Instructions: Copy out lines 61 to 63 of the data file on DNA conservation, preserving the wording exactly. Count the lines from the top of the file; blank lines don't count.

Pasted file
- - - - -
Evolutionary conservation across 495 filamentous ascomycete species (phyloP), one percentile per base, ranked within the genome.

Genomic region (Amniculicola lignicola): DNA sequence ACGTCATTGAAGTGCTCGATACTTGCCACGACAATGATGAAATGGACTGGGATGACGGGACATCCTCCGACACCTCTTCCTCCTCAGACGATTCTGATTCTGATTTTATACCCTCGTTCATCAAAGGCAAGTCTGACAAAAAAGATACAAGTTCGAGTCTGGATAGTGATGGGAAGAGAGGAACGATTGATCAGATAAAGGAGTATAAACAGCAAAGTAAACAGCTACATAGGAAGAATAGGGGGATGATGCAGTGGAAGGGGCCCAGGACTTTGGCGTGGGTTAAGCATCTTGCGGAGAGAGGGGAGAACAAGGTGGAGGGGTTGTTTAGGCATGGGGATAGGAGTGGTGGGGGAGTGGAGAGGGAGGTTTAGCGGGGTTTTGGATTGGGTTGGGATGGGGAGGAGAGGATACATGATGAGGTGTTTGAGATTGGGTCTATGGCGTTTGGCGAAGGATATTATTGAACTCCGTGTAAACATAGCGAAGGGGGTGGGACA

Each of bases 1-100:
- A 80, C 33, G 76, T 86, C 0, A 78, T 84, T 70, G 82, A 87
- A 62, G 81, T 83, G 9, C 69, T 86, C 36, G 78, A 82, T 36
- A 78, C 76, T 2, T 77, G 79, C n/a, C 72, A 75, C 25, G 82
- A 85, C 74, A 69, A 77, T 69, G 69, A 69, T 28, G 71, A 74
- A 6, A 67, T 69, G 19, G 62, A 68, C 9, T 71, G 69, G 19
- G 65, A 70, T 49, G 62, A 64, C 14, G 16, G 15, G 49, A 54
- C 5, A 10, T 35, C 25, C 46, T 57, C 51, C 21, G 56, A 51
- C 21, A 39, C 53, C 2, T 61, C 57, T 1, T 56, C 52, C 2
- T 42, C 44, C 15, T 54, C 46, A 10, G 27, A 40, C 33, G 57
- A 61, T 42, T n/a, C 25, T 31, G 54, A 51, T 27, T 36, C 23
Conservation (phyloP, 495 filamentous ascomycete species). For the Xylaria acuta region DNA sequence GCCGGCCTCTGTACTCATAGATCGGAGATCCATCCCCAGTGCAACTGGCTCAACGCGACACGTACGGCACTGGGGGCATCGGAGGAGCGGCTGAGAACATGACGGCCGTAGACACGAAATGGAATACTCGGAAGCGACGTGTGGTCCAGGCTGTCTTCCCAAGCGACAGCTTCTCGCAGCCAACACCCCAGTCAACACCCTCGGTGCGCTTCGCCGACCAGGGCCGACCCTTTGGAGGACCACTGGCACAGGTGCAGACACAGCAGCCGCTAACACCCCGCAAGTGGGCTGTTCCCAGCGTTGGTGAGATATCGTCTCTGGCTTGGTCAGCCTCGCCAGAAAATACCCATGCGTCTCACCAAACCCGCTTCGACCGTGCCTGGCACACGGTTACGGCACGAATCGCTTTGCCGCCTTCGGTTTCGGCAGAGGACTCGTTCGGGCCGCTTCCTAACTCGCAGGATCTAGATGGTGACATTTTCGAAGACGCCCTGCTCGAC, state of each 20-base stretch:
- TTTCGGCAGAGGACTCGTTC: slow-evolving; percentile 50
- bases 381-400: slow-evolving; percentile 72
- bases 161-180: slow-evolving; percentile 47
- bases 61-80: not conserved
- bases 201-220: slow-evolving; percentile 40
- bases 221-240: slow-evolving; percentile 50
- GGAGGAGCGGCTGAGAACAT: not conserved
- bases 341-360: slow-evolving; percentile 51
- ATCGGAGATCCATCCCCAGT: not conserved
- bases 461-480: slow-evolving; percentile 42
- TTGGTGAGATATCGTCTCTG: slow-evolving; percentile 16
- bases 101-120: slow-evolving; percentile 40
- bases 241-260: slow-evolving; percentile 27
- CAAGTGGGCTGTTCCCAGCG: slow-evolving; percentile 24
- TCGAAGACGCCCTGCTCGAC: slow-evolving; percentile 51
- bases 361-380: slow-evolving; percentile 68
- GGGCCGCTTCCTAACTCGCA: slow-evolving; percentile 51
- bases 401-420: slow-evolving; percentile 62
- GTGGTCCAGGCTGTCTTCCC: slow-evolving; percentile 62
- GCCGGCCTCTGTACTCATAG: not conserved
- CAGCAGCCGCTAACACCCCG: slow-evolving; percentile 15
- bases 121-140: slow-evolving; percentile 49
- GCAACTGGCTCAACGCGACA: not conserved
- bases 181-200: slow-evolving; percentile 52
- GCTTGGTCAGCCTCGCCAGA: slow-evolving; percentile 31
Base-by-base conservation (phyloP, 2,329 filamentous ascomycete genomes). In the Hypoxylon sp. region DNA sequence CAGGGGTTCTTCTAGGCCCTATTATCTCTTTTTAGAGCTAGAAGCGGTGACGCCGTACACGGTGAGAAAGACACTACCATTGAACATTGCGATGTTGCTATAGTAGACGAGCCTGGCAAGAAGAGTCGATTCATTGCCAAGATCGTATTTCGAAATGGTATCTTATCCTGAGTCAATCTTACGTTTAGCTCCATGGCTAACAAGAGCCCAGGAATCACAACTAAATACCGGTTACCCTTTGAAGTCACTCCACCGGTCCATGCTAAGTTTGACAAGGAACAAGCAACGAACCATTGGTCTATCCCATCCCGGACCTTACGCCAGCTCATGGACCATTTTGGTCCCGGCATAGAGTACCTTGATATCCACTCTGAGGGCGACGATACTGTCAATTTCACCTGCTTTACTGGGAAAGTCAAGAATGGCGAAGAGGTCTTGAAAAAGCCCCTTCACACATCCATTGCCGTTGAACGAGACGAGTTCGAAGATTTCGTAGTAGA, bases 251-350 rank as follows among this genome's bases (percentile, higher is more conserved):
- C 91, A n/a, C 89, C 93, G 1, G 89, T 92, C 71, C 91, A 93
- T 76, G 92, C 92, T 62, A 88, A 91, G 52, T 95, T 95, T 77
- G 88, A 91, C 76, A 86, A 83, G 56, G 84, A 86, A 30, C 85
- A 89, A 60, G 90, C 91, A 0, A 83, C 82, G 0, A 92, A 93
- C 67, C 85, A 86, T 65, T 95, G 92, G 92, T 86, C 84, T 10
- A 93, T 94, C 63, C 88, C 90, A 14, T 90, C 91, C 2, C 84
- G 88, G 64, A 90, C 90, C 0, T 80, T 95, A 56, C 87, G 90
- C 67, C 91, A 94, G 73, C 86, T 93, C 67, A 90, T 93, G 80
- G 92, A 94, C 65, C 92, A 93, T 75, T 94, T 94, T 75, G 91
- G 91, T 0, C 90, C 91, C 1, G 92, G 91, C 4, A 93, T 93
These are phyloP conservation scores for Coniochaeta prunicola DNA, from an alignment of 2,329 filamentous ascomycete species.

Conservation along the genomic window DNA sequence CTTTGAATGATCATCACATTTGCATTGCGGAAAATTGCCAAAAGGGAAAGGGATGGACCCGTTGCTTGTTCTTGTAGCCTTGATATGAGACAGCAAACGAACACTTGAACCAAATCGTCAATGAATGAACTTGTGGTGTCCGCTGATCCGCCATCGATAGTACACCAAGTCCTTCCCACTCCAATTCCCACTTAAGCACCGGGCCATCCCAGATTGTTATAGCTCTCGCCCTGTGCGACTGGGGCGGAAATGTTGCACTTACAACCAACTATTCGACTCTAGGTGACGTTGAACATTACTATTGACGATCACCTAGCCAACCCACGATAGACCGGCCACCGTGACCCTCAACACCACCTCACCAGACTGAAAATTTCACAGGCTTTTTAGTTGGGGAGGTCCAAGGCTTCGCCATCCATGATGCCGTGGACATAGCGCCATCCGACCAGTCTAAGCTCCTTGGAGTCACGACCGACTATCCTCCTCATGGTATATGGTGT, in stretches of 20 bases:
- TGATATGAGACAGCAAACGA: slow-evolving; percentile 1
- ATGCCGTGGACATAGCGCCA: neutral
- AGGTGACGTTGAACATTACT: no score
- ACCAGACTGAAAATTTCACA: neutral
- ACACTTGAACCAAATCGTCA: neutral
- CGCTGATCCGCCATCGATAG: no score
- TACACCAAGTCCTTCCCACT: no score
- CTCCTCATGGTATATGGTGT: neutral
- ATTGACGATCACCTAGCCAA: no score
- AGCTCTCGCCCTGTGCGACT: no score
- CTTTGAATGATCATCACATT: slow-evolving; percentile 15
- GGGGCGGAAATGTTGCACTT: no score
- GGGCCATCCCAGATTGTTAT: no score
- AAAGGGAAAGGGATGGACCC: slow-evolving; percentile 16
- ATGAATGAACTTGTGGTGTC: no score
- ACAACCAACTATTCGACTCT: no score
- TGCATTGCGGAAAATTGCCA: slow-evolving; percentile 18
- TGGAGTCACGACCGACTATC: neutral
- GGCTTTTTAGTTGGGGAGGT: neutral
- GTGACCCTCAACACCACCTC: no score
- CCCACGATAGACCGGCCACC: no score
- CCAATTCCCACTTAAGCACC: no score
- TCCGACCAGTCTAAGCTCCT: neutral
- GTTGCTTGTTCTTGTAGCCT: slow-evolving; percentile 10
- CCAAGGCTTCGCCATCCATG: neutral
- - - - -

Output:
- ATTGACGATCACCTAGCCAA: no score
- AGCTCTCGCCCTGTGCGACT: no score
- CTTTGAATGATCATCACATT: slow-evolving; percentile 15